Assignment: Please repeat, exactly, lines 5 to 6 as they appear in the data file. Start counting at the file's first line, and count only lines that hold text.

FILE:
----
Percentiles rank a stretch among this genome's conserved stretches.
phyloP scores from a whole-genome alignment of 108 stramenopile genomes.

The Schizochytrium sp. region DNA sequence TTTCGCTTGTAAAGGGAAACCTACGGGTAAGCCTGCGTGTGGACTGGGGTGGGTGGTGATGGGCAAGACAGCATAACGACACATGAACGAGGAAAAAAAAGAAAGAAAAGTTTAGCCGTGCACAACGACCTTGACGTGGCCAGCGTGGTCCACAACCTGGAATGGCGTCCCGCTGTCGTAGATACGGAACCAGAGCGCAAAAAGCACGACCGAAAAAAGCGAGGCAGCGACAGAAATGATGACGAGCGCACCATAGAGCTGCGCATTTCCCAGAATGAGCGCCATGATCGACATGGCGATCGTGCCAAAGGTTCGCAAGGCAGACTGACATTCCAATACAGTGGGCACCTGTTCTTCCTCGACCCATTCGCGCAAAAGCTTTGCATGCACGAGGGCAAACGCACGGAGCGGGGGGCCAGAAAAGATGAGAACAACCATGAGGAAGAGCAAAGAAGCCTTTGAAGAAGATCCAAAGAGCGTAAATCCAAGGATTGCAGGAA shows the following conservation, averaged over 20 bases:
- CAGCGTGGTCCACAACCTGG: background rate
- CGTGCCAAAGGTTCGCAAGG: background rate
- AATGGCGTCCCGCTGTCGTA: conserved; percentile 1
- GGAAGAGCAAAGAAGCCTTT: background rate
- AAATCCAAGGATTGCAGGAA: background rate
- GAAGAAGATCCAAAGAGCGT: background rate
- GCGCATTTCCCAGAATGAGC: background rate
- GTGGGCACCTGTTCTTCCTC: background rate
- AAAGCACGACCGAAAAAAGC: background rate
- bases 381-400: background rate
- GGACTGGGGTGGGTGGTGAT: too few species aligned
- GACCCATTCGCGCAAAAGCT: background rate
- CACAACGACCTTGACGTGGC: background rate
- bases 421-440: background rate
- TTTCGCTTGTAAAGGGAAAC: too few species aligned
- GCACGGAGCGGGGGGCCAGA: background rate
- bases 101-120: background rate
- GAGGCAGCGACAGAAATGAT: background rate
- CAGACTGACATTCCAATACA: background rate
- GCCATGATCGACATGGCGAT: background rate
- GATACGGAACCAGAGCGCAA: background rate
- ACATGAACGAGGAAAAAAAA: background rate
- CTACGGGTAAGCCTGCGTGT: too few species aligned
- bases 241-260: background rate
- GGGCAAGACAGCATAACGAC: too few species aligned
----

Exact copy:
- CGTGCCAAAGGTTCGCAAGG: background rate
- AATGGCGTCCCGCTGTCGTA: conserved; percentile 1